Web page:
Injection in the economy
WARREN – As a fourth-generation businessman, 28-year-old Matt Kleese cut his teeth on the natural gas drilling and excavating business.
And after a slowdown that lasted several years for the company, new ways of accessing natural gas reserves locked deep below the earth’s surface in nearby Marcellus and Utica Shale Plays have begun to open new doors, not only for Kleese Development Association, but for company employees of long ago.
The Warren-based company that in past years operated shallow production wells and did some excavating, in recent months began converting some of those old wells to waste disposal wells used for permanent injection of contaminated water from the natural gas extraction process and other oil field waste. The process of hydraulic fracturing and horizontal drilling has been good for business, Kleese says, and for the community.
The company this month applied to the Ohio Department of Natural Resources for permission to convert an old production well on U.S. Route 422 near Templeton Road to a waste disposal well. If approved, the company would operate three injection wells at the property along with several others in Vienna. If the Warren Township well wins approval, Kleese said he expects to add another 10 or 12 labor positions
“I was the first Kleese in over four generations to buy two brand new trucks for the business. We have never been able to do that, and I bought them locally,” Kleese, company operations manager, said recently. “We are offering health benefits to our employees for their families and their kids. We do everything legitimately and pay a competitive wage.
“We had two employees before we started. We have 20 employees now and I just hired two more,” he said. Employees Kevin Kot and Marvin Ball were among those hired, or more accurately, rehired. The men, both in their 50s, had lost their jobs at Kleese years ago. After nearly a decade, the two were called back earlier this year.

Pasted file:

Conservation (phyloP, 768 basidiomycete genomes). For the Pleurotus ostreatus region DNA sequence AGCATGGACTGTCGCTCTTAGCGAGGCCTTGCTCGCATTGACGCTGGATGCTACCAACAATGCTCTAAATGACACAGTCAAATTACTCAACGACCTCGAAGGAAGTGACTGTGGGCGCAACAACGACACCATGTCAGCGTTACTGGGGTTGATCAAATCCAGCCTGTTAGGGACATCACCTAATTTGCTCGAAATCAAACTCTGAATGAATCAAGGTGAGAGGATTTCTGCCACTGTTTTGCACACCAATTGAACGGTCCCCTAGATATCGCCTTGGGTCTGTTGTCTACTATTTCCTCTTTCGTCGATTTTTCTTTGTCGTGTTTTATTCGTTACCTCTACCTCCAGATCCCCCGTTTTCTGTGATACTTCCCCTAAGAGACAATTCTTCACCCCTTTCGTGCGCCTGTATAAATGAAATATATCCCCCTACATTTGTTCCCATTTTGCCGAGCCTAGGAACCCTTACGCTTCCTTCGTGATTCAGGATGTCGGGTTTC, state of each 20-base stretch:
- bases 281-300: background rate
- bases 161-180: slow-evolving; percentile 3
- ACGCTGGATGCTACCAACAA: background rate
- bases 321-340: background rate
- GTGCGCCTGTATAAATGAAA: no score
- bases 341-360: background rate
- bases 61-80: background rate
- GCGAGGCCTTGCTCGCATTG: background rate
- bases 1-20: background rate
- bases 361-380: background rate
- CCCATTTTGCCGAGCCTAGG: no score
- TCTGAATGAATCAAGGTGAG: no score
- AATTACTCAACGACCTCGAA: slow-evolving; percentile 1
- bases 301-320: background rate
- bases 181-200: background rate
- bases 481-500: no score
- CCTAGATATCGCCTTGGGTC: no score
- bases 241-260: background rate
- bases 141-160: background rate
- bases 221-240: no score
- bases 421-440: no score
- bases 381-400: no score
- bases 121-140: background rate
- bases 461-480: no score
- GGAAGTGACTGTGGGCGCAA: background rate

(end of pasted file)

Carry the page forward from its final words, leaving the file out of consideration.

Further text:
“I left over 10 years ago when they notified me that they were going to have an auction and didn’t know what was going to happen,” Kot, 55, of Niles, said last week. Since then the truck driver and laborer bounced from job to job, trying to pay the bills and keep his family afloat.
Marvin Ball, 53, of Dorset in Ashtabula County likewise was laid off from the company about six years ago, he recalled last week.
“Things here really got slow and they just pretty much laid me off,” Ball said. He went to work in a couple area factories, but said he always hoped to someday return to Kleese, a family-owned company that he said always treated him well.
“I came back in the middle of May,” Ball said. “They are growing. It’s a growing process, and that’s a good thing.”
Kot, who had been away from Kleese for about a decade, said he never hesitated about returning.
“What they did from 10 years ago to last year, I don’t know too much about it, but when they started getting into the Marcellus and Utica, it’s booming and there’s a need for it. It’s great. Since I started in May we have hired three more drivers, several laborers and we have grown enormously,” Kot said.
The process isn’t without controversy, as concerns about environmental safety of injection well operations in general have gained steam. Still, Kleese remains confident in his company’s operations.
“We don’t do any kind of operation unless it’s 100 percent legitimate. Sometimes you do have accidents, but we have been very pleased. You have to handle things with care and you to do things the right way. We live here too. We love living here. We love the community,” Kleese said. “This has been a wonderful thing not only for the people who work for us, but also for the community. We are really moving forward, and we are doing it here.”